How to manage your anger. Some Buddhist thoughts on this powerful emotion…

I have had a few angry conversations in recent months. One with a fellow blogger whom I’ve never met, one with the BBC and one with the manager of my son’s football team. Whether I ‘won the arguments’ or not is irrelevant (except to my ego), whether I was right or wrong is equally by-the-by. Buddhism teaches the sometimes inconvenient truth that I attract these situations into my life, that my own inner anger is like a magnet that can pull me into conflicts and sometimes sees me being disrespectful and losing my temper more than I would like to.

Leon & Suze

Luckily I have learned a lot about anger from my 12-year-old son Leon. A few years ago, when I was trying to catch the cat to take her to the vet, I asked him to make sure he didn’t leave the back door open. Unfortunately he did, the cat escaped, we were going to be late, I exploded with rage… And he just calmly looked at me and said: “Daddy, getting angry won’t bring the cat back in.” I was gobsmacked and will never forget this humbling moment and the fact that he naturally focused on the solution instead of the problem. Chanting about it later, it occurred to me that anger is the first reaction of the stupid when it needs to be the last resort of the wise.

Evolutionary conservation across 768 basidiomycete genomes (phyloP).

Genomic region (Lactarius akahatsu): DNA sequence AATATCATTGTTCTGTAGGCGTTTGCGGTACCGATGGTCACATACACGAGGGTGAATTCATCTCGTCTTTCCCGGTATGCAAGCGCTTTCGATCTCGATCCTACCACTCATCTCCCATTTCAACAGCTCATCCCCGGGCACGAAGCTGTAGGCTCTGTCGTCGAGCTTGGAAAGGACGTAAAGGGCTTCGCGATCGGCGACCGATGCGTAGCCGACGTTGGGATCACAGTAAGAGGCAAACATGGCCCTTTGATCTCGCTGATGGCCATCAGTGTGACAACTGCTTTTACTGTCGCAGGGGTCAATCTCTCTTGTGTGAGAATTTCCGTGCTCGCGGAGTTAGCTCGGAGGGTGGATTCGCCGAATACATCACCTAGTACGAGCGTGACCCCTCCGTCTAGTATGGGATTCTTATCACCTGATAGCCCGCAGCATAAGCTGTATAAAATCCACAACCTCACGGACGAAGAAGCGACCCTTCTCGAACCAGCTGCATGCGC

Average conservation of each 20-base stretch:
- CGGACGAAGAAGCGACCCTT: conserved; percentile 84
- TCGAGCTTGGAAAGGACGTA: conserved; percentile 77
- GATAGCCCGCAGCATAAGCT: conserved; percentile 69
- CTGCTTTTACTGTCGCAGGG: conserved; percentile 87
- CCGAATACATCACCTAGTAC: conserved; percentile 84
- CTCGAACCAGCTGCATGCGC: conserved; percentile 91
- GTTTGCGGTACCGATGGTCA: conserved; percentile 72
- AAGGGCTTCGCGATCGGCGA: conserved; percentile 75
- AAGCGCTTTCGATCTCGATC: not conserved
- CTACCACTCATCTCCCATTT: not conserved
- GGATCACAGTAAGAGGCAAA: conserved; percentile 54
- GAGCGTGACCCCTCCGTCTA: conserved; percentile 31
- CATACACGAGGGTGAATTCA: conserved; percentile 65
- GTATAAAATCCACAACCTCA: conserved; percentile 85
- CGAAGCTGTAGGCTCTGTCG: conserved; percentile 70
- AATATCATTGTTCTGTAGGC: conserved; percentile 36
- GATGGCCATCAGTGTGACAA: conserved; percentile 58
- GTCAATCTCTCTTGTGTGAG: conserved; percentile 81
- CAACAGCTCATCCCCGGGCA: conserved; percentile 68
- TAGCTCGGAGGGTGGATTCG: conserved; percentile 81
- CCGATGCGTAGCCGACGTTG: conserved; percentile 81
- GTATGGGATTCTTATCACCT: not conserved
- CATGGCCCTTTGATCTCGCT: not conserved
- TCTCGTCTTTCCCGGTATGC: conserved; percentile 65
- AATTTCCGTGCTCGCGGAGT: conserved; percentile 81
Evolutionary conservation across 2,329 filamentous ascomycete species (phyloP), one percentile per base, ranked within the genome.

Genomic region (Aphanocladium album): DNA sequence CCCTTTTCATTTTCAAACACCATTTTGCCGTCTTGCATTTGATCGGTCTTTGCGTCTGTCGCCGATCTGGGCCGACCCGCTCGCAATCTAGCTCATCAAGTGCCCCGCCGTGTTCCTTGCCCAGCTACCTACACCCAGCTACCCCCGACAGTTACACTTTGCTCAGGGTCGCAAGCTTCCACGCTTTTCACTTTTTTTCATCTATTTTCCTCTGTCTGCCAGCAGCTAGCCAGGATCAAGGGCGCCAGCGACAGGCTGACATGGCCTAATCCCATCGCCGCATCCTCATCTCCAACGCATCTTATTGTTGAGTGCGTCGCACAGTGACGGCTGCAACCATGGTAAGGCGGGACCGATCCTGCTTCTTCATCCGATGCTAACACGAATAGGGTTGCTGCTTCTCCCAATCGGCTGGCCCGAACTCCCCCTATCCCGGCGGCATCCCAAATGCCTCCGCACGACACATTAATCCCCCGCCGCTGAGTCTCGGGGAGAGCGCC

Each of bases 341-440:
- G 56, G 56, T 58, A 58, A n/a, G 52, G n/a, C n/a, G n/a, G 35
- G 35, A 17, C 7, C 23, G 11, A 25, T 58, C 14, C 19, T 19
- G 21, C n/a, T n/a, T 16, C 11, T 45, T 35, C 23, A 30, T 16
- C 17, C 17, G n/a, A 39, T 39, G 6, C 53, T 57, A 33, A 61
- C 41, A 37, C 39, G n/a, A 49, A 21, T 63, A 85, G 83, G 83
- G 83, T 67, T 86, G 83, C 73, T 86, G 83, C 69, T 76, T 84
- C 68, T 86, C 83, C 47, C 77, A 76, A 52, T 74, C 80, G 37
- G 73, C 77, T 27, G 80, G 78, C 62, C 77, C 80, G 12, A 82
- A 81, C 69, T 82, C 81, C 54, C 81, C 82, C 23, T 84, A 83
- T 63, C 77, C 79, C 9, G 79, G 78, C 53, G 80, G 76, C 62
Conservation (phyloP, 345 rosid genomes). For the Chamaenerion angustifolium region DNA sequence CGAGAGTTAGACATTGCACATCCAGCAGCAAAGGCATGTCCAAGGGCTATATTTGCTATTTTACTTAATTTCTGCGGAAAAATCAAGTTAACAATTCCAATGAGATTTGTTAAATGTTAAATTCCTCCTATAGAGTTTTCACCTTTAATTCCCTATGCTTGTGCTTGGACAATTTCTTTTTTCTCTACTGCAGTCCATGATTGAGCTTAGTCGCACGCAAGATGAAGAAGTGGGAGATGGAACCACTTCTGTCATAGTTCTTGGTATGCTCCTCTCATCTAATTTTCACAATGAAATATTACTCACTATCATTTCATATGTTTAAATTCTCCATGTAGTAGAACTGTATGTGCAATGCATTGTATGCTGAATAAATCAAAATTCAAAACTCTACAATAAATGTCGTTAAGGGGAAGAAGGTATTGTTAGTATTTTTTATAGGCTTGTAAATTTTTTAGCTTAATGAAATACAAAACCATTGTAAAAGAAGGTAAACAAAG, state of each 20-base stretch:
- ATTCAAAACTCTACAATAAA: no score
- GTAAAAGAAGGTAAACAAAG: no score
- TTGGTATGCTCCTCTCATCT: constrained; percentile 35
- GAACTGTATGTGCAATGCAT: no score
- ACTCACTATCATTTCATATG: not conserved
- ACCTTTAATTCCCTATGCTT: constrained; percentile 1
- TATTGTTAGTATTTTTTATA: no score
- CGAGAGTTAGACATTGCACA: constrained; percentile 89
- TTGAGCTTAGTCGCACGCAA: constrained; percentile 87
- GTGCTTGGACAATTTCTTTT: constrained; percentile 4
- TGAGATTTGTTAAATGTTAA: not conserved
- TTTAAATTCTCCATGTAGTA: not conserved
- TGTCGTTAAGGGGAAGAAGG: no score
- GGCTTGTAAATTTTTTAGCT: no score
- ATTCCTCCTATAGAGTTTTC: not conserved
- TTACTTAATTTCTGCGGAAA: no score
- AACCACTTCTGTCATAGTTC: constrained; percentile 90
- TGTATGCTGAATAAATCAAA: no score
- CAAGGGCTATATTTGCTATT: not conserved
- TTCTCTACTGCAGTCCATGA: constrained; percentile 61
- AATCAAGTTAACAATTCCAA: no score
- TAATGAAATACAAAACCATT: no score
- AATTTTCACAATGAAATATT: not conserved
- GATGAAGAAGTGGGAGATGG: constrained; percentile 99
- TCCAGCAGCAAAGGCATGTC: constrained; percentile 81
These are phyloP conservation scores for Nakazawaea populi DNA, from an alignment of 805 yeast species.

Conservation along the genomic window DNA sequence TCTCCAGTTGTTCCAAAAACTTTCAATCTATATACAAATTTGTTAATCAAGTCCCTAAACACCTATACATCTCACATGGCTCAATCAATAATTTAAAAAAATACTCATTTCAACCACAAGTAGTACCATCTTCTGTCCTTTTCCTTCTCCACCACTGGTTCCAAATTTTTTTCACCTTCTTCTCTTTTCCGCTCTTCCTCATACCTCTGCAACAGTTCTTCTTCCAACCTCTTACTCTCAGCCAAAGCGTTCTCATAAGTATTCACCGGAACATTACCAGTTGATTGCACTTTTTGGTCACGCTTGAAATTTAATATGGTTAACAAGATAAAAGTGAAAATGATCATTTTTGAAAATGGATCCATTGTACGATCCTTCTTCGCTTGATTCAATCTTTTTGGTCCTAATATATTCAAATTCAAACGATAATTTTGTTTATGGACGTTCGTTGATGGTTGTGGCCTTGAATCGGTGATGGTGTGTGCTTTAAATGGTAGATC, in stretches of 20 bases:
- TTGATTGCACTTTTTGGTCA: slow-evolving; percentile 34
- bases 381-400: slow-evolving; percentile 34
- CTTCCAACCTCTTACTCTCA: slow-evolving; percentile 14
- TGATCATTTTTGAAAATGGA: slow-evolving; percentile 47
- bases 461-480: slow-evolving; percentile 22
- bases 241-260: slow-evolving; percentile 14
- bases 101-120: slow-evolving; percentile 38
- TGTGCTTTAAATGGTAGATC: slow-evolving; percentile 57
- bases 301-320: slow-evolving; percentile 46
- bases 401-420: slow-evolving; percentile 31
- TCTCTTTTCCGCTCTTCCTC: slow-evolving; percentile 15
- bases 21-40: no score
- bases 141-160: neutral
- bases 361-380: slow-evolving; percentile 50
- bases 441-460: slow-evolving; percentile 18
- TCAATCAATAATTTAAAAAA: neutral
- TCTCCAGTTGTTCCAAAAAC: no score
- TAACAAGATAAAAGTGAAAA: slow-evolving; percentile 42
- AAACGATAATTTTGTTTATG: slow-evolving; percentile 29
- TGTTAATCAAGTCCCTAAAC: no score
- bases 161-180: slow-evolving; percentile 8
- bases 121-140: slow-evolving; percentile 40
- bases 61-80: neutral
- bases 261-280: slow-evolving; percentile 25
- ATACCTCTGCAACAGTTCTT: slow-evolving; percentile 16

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Two words to ban from all your arguments

What is the ‘tipping point’ that can cause a small lovers’ tiff to escalate into a huge no-holds-barred argument? There are two little words which cause more damage than most – and neither of them is an expletive. I am thinking of ‘never’ and ‘always.’   Image

As in: “You never listen to me properly!” (Bet she has, at least once.) “You’re always rude to my friends.” (Bet he is polite, now and again.) In short, the more I think about it, the more it seems to me that ‘always’ and ‘never’ are almost always never true.

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